The Tropics in New York

The Tropics in New York

A immigrant is reminded of home in Claude McKay’s short poem.

Grades

3 - 12+

Subjects

English Language Arts, Geography

Image

Still Life

Still-life photograph of foods on a table.

Photograph by Paulette Tavormina, National Geographic

The Tropics in New Yorkby Claude McKay Bananas ripe and green, and ginger-root, Cocoa in pods and alligator pears,And tangerines and mangoes and grape fruit, Fit for the highest prize at parish fairs, Set in the window, bringing memories Of fruit-trees laden by low-singing rills,And dewy dawns, and mystical blue skies In benediction over nun-like hills. My eyes grew dim, and I could no more gaze; A wave of longing through my body swept,And, hungry for the old, familiar ways, I turned aside and bowed my head and wept. Discussion IdeasLearn about Claude McKay with our “Fast Facts,” and dig deeper into the poem with questions in the “Questions” tab. Questions for older students (questions 1-3) focus on the poem’s metaphors, while questions for younger readers (questions 4-5) focus on the emotions in the poem.

Fast Fact

Claude McKay was born in Jamaica in 1889. Today, he is the national poet of the island nation.

Fast Fact

Claude McKay moved to the United States to attend college. He went to the Tuskegee Institute in Tuskegee, Alabama, and Kansas State University in Manhattan, Kansas, but did not graduate.

Fast Fact

Claude McKay moved to New York City, New York, where he quickly became one of the most important poets of the Harlem Renaissance. Sometimes called the “New Negro Movement,” the Harlem Renaissance was a movement focusing on African-American art and culture. Other artists associated with the Harlem Renaissance include the poet Langston Hughes, the dancer Josephine Baker, the novelist Zora Neale Hurston, the actor Paul Robeson, the musician Duke Ellington, and the painter Jacob Lawrence.

Fast Fact

Claude McKay became one of the most famous and influential members of the Harlem Renaissance. He traveled throughout Europe, and even lived in London, England, for several years.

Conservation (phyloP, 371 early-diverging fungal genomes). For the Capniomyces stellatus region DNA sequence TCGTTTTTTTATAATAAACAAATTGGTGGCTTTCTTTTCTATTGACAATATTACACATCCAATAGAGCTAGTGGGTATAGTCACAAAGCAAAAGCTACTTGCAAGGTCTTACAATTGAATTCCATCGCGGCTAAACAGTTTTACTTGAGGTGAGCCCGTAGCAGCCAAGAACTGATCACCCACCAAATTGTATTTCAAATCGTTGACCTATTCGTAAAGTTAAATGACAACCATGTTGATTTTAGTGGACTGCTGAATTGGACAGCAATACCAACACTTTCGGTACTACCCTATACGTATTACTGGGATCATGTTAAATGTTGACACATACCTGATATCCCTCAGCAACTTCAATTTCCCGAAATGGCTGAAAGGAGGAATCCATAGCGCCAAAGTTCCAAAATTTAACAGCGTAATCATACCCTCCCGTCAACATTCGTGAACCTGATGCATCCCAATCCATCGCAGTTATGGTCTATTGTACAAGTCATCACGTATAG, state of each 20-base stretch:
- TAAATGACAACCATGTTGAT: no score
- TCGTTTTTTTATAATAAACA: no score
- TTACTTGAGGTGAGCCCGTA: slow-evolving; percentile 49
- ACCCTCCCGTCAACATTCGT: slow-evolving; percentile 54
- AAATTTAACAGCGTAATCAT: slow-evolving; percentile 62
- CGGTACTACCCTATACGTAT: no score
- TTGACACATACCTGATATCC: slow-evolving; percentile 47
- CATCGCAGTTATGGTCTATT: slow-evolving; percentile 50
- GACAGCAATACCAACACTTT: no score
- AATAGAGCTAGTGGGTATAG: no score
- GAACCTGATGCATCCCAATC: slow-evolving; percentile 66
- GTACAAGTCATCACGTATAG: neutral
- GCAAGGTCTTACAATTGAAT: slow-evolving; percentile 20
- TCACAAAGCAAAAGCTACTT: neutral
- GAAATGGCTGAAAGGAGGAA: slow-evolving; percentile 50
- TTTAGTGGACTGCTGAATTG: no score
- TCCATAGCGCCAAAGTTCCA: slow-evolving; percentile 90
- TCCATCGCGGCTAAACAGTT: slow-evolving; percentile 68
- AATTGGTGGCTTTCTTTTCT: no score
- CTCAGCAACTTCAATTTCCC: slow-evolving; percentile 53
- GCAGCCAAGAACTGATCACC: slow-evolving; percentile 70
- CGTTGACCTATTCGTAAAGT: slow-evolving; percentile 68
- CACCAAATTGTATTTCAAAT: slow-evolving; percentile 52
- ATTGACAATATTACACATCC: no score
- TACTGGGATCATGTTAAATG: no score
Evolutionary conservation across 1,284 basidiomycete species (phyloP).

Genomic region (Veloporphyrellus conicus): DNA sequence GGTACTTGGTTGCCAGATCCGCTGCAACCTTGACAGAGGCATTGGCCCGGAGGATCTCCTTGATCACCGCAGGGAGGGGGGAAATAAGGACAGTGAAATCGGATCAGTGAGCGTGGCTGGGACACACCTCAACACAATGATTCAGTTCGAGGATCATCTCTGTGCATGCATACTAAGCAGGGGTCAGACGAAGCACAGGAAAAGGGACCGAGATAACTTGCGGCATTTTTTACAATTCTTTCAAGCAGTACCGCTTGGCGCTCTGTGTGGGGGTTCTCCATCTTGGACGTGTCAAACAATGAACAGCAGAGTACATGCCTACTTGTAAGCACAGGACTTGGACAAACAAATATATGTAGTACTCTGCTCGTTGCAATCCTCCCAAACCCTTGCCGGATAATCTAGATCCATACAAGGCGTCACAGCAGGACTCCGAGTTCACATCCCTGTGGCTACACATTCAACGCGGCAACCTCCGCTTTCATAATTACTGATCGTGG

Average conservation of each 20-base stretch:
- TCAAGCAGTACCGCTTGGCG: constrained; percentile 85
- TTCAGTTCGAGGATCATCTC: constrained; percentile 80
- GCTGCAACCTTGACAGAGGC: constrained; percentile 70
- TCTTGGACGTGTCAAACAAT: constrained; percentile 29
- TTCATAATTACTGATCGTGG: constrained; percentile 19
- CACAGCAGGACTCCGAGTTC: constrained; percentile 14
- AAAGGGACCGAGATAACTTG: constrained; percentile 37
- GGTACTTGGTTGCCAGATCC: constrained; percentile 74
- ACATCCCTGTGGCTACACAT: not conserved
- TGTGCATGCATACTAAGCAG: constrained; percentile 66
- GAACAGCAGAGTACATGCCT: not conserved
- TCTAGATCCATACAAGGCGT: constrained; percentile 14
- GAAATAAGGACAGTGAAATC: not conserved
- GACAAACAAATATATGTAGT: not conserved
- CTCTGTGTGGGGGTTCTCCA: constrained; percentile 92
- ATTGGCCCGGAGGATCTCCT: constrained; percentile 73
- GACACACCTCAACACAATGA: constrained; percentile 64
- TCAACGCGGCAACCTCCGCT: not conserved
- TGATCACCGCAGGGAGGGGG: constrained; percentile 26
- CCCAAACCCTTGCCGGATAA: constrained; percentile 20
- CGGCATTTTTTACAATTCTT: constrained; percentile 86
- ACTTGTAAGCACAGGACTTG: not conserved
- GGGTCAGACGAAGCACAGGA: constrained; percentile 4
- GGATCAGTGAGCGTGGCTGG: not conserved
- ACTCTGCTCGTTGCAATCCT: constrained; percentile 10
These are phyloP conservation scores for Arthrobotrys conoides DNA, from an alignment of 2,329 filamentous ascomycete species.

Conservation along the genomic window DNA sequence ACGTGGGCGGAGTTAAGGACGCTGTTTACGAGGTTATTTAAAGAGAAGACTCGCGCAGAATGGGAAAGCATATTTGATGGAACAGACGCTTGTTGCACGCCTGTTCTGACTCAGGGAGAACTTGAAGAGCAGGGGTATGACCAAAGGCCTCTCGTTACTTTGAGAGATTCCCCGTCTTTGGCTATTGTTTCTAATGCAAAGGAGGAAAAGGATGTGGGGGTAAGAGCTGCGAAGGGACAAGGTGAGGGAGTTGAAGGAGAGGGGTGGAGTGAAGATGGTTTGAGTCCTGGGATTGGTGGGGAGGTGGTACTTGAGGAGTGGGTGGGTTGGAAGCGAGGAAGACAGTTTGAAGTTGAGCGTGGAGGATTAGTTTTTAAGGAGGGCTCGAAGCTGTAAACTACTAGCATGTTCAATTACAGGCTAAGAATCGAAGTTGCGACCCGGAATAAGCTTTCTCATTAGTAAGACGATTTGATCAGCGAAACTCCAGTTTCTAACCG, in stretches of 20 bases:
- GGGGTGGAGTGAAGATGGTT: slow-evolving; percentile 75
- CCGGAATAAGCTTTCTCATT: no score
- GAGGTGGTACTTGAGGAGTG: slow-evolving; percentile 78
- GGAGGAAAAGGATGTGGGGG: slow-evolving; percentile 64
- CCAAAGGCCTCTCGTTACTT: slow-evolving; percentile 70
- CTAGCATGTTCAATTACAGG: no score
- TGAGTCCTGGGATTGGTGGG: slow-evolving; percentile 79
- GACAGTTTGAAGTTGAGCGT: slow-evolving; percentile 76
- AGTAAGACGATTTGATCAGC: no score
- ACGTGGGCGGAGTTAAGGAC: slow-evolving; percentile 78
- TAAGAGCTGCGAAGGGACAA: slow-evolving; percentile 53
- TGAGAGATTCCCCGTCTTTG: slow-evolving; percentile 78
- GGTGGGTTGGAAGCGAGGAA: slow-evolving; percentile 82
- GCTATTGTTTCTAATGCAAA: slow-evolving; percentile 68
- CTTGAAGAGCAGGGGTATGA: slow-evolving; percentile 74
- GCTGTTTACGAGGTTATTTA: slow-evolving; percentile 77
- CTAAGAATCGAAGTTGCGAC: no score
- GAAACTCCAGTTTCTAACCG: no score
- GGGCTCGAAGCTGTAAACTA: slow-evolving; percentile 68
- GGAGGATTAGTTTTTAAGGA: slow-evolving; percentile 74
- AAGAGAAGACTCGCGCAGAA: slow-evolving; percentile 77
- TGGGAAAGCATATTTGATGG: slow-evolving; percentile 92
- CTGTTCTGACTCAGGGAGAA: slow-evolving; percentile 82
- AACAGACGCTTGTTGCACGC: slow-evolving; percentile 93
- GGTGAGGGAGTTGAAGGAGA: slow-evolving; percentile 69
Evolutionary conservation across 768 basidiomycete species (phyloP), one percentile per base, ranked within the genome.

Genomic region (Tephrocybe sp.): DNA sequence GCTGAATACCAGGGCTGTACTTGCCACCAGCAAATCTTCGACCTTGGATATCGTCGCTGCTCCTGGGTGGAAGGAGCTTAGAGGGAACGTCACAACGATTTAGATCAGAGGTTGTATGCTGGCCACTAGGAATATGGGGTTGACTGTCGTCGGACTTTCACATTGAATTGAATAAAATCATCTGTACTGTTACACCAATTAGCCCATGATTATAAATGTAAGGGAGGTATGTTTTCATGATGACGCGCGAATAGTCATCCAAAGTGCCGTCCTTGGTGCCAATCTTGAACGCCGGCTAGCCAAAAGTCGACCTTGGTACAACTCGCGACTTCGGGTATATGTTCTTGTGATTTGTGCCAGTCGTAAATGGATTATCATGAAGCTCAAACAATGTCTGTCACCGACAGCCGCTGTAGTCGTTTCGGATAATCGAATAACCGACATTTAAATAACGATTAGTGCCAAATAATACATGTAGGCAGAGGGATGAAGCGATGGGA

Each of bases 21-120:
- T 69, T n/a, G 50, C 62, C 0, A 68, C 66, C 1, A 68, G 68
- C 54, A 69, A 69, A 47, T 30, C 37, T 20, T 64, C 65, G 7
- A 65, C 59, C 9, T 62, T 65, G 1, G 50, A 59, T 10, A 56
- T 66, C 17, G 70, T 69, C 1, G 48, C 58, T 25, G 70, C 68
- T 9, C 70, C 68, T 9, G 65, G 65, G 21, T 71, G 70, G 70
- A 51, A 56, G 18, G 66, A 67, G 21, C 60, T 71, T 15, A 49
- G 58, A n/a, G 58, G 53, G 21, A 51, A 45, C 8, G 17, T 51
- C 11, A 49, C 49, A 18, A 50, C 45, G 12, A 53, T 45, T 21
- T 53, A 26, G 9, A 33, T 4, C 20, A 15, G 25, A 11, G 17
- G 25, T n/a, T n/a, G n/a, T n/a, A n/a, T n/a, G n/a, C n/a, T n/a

Fast Fact

Claude McKay wrote powerfully about life in both Jamaica and the United States. He also wrote about the racism and prejudice he had to deal with. His most famous poem is probably “America,” which starts with these lines:“Although she feeds me the bread of bitterness,And sinks into my throat her tiger’s tooth,Stealing my breath of life, I will confessI love this cultured hell that tests my youth.”

Media Credits

The audio, illustrations, photos, and videos are credited beneath the media asset, except for promotional images, which generally link to another page that contains the media credit. The Rights Holder for media is the person or group credited.

Writer
National Geographic Society, National Geographic Society
Editor
Melissa MacPhee, National Geographic Society,
Producer
National Geographic Society, National Geographic Society
other
Last Updated

May 20, 2022

For information on user permissions, please read our Terms of Service. If you have questions about licensing content on this page, please contact ngimagecollection@natgeo.com for more information and to obtain a license. If you have questions about how to cite anything on our website in your project or classroom presentation, please contact your teacher. She or he will best know the preferred format. When you reach out to him or her, you will need the page title, URL, and the date you accessed the resource.

Media

If a media asset is downloadable, a download button appears in the corner of the media viewer. If no button appears, you cannot download or save the media.

Text

Text on this page is printable and can be used according to our Terms of Service.

Interactives

Any interactives on this page can only be played while you are visiting our website. You cannot download interactives.

Related Resources